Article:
Katherine Gajewski was just 29 years old when Philadelphia Mayor Michael Nutter asked her to take on the role of city sustainability director. “I was concerned that people wouldn’t take me seriously,” she says. Three years later, those fears have all but disappeared. Using limited staff and resources, her office works long days to earn Philly a green reputation. “Once people see that you’re really serious and you’re working really hard, age isn’t a factor,” she says.
Gajewski works to implement the ambitious city-wide Greenworks Philadelphia plan [PDF], directs a five-county energy-efficiency program, and even organizes a social group of city employees nicknamed the “Young-ish City Government Workers.” For episode 2 of our Knope and change series, about women who are leading the charge to make our cities more sustainable, Gajewski tells Grist about Philly’s lovely bones and her vision for the future (while also making everyone here feel a bit unaccomplished-ish).
Q. Philadelphia has a rep for being a gritty city.
A. And we’re a really old city. We have great bones — modest-sized, energy-efficient row homes, an extensive public transit system, a really low car ownership rate, a 9,200-acre park system. Those are the type of bones that make for a sustainable city. We’re not a new city that’s building new. We were designed and built smart the first time around. That just happened to be 300 years ago.
We’re a very diverse city. We’re a very poor city. Twenty-five percent of our population is at or below the poverty level. The work we’ve been doing and planning to do raises interesting questions about what people think of as a sustainable city: What kind of environment can provide the highest quality of life and best environmental outcomes? It has cities thinking differently about themselves.
Q. What’s Philly doing that’s unique?
A. Over 1,000 communities in the United States are in non-compliance with the Clean Water Act because of old sewer systems that, in heavy rain events, mix outlets of cities’ wastewater into the waterways. Traditionally, [to come into compliance with the Clean Water Act], that’s meant billion-dollar plans that increase the piping and sewer systems underground so that excess water can be moved through bigger pipes.
Instead of just increasing our grey infrastructure, we’re spending about $2 billion over the next 20-25 years to come into compliance with the Clean Water Act with green infrastructure. We are the first plan of this scale to have approval from the EPA. [The city will use a variety of methods and projects — green roofs, rain gardens, streets with porous pavement, etc. — to slow, absorb, and evaporate stormwater before it overwhelms the sewers.] We are literally transforming half of the city to do this.
Q. Has there been any pushback on your projects?
A. We have experienced tremendous support, considering our [Greenworks Philadelphia] plan came out right before the recession hit. I expected more departments to say “We’re focused on our core functions and can’t take anything new on. This does not fit with our priorities.” I haven’t had anyone say, “No. I’m unwilling to do that.” Our mayor has been a leader on this and he’s made it clear that it’s important. But I think it’s also just been an exciting and logical extension of the work a lot of folks are already doing.
Q. Have there been any surprises?
A. In climate adaptation planning, you think about the tie between climate and departments like water, that have an obvious connection. Less so with other departments.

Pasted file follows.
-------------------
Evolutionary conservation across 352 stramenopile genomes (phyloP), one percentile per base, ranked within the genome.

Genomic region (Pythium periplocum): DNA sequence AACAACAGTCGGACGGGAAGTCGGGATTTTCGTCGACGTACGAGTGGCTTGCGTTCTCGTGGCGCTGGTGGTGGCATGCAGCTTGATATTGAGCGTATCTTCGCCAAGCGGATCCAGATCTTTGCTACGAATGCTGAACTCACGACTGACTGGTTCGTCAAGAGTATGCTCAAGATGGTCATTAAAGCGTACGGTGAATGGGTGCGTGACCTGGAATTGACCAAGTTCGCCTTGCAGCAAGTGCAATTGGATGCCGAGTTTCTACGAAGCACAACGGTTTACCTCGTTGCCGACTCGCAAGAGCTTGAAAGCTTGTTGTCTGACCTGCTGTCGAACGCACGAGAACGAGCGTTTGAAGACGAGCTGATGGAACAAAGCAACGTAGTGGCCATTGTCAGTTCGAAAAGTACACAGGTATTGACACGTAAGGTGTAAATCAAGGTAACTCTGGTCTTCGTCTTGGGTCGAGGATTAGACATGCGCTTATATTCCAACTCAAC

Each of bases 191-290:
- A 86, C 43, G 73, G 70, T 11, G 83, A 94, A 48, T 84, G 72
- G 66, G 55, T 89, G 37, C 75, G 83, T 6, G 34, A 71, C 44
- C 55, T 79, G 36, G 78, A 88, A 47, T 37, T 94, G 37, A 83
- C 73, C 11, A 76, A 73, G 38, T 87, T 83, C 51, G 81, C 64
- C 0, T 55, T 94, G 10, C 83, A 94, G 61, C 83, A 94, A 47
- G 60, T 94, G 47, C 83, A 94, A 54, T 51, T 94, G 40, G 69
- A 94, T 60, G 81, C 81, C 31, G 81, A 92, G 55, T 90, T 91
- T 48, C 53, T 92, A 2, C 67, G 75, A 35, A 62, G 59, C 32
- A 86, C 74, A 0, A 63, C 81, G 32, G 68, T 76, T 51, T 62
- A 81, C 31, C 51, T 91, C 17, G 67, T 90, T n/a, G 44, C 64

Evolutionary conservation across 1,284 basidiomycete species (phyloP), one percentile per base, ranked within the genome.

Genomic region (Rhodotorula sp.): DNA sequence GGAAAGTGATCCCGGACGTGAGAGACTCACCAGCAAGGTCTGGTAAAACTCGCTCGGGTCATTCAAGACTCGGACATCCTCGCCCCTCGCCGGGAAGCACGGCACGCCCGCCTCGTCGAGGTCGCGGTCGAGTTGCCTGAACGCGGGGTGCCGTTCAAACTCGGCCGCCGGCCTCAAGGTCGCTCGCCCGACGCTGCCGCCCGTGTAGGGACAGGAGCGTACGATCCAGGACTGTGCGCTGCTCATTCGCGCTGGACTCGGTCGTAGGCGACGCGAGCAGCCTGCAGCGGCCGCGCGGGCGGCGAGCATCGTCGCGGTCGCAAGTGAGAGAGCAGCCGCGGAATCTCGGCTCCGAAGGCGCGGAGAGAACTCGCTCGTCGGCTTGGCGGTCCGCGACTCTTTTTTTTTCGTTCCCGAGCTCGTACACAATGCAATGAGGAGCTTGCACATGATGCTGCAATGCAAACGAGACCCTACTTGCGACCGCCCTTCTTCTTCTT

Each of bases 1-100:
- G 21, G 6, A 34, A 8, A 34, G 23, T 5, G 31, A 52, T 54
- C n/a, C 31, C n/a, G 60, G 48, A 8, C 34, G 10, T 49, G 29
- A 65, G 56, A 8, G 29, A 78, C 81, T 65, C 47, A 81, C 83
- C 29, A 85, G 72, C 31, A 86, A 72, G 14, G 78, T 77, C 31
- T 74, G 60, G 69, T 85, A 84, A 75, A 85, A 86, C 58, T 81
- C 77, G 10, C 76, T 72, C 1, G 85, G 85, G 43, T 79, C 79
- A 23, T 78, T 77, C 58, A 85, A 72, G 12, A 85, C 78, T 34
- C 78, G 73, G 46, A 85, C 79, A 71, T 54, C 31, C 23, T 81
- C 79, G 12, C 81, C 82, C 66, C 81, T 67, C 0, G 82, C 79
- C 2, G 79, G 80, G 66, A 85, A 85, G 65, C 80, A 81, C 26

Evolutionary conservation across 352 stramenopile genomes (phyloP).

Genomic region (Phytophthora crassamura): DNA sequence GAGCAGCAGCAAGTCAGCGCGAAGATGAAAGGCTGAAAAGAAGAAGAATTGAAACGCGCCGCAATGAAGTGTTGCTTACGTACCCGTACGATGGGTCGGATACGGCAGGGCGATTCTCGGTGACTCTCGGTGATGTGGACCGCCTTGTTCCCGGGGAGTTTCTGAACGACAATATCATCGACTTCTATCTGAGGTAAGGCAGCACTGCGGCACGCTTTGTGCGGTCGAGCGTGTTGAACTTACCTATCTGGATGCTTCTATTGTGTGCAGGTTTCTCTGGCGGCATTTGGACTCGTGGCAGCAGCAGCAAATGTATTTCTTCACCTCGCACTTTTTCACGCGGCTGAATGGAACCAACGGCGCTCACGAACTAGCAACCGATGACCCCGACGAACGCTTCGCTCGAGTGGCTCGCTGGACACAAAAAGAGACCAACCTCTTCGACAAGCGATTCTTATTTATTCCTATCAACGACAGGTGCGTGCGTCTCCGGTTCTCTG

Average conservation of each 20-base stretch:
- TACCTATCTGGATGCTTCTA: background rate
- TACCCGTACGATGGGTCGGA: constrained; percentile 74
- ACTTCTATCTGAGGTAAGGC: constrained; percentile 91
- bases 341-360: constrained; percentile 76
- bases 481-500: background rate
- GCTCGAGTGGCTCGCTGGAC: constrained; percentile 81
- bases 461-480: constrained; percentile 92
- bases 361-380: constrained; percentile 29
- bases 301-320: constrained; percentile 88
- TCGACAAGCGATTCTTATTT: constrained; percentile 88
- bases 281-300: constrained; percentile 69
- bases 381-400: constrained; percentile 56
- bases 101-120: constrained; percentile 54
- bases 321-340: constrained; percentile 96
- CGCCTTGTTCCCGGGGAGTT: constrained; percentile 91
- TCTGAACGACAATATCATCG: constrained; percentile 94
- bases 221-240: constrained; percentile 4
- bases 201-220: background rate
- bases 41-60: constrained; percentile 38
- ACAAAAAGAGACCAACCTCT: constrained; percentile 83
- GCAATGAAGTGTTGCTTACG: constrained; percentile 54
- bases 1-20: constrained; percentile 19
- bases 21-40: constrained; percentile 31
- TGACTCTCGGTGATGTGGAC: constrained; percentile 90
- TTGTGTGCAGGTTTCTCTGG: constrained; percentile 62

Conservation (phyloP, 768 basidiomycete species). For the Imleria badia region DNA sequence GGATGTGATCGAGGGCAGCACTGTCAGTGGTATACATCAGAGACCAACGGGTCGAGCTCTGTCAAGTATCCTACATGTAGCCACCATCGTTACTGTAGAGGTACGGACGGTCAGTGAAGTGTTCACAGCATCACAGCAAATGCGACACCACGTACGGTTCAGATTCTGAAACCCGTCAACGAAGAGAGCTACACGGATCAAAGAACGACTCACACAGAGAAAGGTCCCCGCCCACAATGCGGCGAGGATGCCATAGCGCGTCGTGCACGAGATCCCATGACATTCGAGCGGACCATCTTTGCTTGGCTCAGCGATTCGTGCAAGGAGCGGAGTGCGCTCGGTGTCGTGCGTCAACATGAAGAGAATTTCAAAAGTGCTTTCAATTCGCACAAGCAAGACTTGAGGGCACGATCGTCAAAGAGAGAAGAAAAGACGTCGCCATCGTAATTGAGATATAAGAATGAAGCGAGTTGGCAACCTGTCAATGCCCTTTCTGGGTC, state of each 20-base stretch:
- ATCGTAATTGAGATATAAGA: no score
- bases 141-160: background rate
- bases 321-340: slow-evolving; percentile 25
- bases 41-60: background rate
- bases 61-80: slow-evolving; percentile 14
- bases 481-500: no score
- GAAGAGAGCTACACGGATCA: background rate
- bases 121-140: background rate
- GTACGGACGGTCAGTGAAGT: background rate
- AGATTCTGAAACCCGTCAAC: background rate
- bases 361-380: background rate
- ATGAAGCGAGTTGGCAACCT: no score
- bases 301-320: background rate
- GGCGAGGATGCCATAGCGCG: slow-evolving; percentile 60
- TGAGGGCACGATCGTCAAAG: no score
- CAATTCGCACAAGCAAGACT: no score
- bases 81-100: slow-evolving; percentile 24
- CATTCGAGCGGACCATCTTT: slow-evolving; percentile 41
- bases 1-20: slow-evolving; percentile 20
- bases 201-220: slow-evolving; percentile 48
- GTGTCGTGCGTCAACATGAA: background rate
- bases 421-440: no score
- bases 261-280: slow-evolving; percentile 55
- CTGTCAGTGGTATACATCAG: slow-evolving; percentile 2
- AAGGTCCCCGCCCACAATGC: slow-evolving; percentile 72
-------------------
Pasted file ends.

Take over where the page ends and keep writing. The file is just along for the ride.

Our health department does our heat health programs in the summer. They help to make sure seniors can get into a safe space so they don’t overheat in their homes. They send out heat alerts. They’ve been working on heat safety and heat warnings for a number of years.
We pulled our climate adaptation planning group together and we said, “We are going to take this work that you are doing and reframe it in the context of climate change.” They easily could have said, “But we’ve been thinking about it like this for so many years and doing work under this framework.” The guy who was running the program said, “Absolutely. This is where it’s going and what we need to be thinking about. I’m in.”
Q. When I think of Philadelphia, I automatically think of the show, It’s Always Sunny in Philadelphia.
A. They hang out in bars in South Philly or something like that? … That’s part of the Philadelphia experience, for sure.
Q. What do you think Philly’s reputation will be in 20 years?
A. In 20 years, half of the city is going to be covered in green infrastructure. That means everything from smart streets to parks and open spaces to green roofs. In 20 years, the city will look and function very differently. At least that’s the goal we are setting out for.
We’re only four years into our [sustainability] plan and already people’s perceptions of Philadelphia are changing. Our population is on the rise. We have more people who are moving into the city.
A lot of people travel between New York and D.C. and miss Philadelphia. When they find it, they are really pleasantly surprised. Our sustainability plan came at the exact right time. It’s helping give vision to the next phase of Philadelphia.
Q. You’ve lived in a lot of different places — from the Bob Marshall Wilderness in Montana to Vermont to Seattle to Chicago. Do you consider yourself an urbanite?
A. The city challenges you in a lot of ways. You meet people who are really different from you every day. Getting to have deep connections or those casual connections help you to think about the world differently. I felt like the city was the place that was going to help me grow the most at this point in my life. But I reserve the right to maybe live in a cabin the woods later on.
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